When you notice changes in an aging parent’s memory, you might worry it is Alzheimer’s. For many people, it’s the only symptom they are familiar with. Others, such as a change in disposition or problems managing finances, can be red flags, too. But each of these can also be warning signs of a reversible medical condition, such as a vitamin B12 deficiency or an undetected infection.
While there is currently no cure for Alzheimer’s, early interventions may help slow progression of the disease. That’s why it’s important for a senior to see their physician when changes first begin to appear.
How Physicians Diagnose Alzheimer’s
People are often surprised to learn there is no single test that can diagnose Alzheimer’s disease. Instead, it is a process of identifying common symptoms of the disease and eliminating other potential causes.
If a physician suspects Alzheimer’s disease, they will usually complete the following tests to arrive at a diagnosis:
- Family and personal medical history: Your parent’s doctor will likely ask you to share the changes that concern you, so create a list before the first appointment. The doctor will also ask questions about the senior’s medical history and personal lifestyle factors. Diet, exercise, alcohol consumption, and smoking will likely be discussed.
- Physical examination: The physician will assess the senior’s mental and physical wellness. This usually includes checking blood pressure, heart rate, temperature, pulse, and reflexes. The doctor will assess cognitive abilities by asking the senior a series of questions or presenting them with problems to solve. They are designed to evaluate memory, judgment, attention span, reasoning, and language skills.
- Brain imaging: Brain scans are usually conducted. They help detect if the brain is shrinking, while also looking for other potential causes of the changes you’ve noticed in your parent. An aneurysm, tumor, nerve injury, or stroke can all be detected through brain imaging. These conditions can also cause symptoms that look like Alzheimer’s.
- Blood tests: To rule out other conditions that mimic Alzheimer’s, bloodwork will be performed. It can detect a thyroid problem, a urinary tract or other infection, or vitamin B12 deficiency.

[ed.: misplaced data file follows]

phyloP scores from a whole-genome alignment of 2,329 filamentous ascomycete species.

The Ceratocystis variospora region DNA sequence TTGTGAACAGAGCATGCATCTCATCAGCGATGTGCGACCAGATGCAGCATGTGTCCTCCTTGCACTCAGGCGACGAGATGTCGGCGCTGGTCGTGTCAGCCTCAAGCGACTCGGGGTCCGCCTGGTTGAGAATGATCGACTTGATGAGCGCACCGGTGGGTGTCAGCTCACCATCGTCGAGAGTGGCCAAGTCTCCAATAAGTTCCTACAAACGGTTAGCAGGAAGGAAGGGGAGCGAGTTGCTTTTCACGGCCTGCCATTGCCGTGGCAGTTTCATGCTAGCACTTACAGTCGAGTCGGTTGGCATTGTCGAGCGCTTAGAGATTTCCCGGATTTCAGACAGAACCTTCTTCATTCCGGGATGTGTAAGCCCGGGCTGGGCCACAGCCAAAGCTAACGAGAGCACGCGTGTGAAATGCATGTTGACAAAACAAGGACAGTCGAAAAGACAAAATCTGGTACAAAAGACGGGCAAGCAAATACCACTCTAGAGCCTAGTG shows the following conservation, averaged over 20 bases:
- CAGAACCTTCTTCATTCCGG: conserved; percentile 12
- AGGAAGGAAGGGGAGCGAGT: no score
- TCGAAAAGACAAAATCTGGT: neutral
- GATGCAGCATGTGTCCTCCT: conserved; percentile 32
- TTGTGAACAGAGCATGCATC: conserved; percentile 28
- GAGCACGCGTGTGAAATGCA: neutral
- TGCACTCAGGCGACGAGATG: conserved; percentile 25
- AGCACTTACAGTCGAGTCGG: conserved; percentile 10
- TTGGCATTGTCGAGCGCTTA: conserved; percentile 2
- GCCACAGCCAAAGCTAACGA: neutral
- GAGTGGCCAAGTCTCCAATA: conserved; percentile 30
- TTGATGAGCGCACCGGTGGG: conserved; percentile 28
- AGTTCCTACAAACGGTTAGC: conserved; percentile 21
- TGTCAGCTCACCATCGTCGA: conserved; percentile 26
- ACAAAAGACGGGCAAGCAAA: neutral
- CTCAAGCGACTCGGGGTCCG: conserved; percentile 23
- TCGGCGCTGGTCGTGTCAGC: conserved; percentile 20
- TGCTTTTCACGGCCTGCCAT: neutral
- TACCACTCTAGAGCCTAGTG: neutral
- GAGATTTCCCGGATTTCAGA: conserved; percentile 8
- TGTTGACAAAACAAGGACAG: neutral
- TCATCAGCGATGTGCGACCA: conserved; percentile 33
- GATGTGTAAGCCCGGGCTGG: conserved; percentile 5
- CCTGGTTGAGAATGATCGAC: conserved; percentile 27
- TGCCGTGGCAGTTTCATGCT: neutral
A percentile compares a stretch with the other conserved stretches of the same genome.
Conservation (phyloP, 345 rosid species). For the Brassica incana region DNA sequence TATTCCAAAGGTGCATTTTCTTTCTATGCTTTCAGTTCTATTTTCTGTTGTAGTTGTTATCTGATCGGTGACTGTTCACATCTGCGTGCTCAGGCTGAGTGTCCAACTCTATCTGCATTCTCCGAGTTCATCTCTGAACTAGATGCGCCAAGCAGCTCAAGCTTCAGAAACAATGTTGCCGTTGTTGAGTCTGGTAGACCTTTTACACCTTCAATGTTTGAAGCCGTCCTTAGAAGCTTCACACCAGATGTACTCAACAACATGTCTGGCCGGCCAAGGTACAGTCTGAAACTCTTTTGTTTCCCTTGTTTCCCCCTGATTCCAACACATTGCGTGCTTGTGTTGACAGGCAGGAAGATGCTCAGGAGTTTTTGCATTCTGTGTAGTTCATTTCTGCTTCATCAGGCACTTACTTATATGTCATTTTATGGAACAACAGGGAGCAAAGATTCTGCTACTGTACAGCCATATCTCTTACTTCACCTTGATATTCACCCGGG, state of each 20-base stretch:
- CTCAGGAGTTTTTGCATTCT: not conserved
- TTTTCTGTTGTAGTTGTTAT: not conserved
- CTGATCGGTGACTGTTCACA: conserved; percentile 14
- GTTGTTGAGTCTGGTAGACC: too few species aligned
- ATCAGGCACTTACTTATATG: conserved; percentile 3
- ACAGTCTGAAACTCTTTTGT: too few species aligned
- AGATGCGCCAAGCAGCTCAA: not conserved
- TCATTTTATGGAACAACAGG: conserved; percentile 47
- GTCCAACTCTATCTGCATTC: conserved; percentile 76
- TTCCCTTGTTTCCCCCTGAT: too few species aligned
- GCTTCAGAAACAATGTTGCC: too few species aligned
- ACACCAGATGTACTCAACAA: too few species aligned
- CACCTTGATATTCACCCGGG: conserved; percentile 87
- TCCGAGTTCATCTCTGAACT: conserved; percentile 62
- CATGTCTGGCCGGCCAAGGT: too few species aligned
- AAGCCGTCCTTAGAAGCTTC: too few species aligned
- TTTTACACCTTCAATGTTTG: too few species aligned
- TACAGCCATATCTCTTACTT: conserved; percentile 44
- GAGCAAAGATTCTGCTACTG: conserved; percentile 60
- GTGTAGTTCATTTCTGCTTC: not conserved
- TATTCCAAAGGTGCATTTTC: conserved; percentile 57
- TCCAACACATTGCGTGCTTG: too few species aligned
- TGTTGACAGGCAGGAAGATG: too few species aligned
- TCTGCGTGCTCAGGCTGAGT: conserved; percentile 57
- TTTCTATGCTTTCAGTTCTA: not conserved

- Depression evaluation: Depression is another illness that causes symptoms similar to Alzheimer’s. So much so, it is often referred to as pseudodementia. The physician will usually conduct a depression screening or refer the patient to a mental health expert for an assessment.
- Spinal tap: A process that has been used with success in European countries is collecting cerebrospinal fluid (CSF) to identify biomarkers. It’s done through a spinal tap. In 2018, the Food and Drug Administration approved it for use in this country.
Based on the results of these tests, the primary care doctor will determine if the symptoms are likely Alzheimer’s or another form of dementia. If so, they may refer the patient to a neurologist for further follow-up. The tests might also identify a different medical condition that will require appropriate follow-up.
Leaders in Memory Care Services
At Heritage Senior Communities, we understand how difficult it can be to meet the needs of a loved one with memory impairments at home. Whether it’s Alzheimer’s disease or a different type of dementia, safety and quality of life are issues families worry about.
That’s why many of our assisted living centers have a dedicated unit focused on memory care called The Terrace. We invite you to call The Terrace program nearest you with questions about memory care or to schedule an in-person or virtual tour.